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Chapter 22. Entertaining Speeches > The Host with the Most: Introducing a Speak... - Pg. 180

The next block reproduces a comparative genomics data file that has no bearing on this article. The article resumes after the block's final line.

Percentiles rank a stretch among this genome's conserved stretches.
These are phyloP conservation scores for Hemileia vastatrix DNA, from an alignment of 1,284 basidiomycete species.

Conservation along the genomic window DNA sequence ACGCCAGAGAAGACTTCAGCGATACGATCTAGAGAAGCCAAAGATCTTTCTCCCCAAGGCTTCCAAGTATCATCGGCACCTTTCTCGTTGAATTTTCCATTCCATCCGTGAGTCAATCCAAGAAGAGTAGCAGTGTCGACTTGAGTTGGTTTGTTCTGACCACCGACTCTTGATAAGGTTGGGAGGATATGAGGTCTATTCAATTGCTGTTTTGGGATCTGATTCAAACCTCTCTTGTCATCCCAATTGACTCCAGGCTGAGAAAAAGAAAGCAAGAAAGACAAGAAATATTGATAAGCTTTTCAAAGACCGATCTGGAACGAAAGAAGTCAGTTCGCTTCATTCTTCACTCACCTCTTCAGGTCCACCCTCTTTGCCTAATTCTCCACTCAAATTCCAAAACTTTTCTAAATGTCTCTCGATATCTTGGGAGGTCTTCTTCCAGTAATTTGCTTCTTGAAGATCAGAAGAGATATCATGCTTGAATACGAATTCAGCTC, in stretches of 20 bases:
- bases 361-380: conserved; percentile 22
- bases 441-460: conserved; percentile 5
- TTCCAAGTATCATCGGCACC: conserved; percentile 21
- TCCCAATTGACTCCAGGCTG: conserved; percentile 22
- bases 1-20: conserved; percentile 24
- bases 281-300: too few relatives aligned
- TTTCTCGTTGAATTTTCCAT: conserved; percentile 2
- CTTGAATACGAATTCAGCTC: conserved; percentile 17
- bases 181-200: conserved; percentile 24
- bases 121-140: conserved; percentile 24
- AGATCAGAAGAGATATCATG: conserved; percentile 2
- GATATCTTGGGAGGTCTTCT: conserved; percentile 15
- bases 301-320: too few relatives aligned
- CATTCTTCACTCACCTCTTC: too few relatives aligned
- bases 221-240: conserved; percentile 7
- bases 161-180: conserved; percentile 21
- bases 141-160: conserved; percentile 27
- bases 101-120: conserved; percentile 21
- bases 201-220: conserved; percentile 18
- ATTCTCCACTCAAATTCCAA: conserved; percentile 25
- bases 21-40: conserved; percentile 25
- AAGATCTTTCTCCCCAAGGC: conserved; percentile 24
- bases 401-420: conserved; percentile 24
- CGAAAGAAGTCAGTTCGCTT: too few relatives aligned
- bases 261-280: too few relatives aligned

Entertaining Speeches 180 In this chapter, you'll learn how to write speeches that build goodwill, create social cohesion, and delight audiences. First, you'll learn how to introduce a speaker, give a graduation speech, and present and receive an award. Next, we'll cover speaking at conventions, birthdays, anniversaries, weddings, retirements, and reunions. Finally, we'll discuss how to dedicate a building. In each sec- tion, you'll learn how to make your natural style and grace work for you in public speaking situations. The Host with the Most: Introducing a Speaker Brevity is the soul of wit, but nowhere is this more true than when you're introducing a speaker. Remember, you're not the head weenie at this roast. Keep your remarks short so you don't steal the main speaker's thunder. What's a short introduction? A 2- to 3-minute speech is ideal--and certainly your speech should be no more than 5 minutes long. The object is to get the speaker and the audience together as quickly as possible, without appearing too rushed. Your introduction should include these elements: · The title of the speech that the speaker will give · Why the speaker is qualified to speak on the topic · The speaker's name--preferably mentioned several times so that the audience remembers it How can you get the information needed to satisfy these elements? Ask the speaker for his or her résumé. This should provide you with more than enough information. But getting your hands on a speaker's biography also carries temptation--should you use the résumé or vita as your speech? No. No. No. Class Act Have you ever heard someone go to the podium and say, "And here's Mr. Henry Huggins and his good wife Sylvia"? How about, "We're delighted to have Mr. Horatio Hornblower and his better half, Estelle"? These phrases were once accepted as the norm, but today they're considered tacky, rude, and disparaging. Instead, say, "I would like to introduce Herbert and Hortensia Huffnagle." Coming Attractions Draw what you need from the speaker's résumé. The elements should then be woven into a profile, not ticked off like an obituary. Anything that unites the speaker and the audience is fair game. Sometimes, the speaker will provide you with the introduction he or she wants used. If you're lucky, the introduction you're provided with will be a good one. If you're unlucky, the introduction will be canned and stale. In most situations, you're under no obligation to deliver the speaker's introduction as written. Edit it to answer the three key questions listed earlier in this section. Delete ho-hum lists of professional organizations, and fill it with lively stories that show why the speaker was invited to address the organization and why you're delighted to be making the intro- duction. Many times a professional speaker will supply a professionally written introduction that is designed to achieve specific goals. This introduction should not be edited.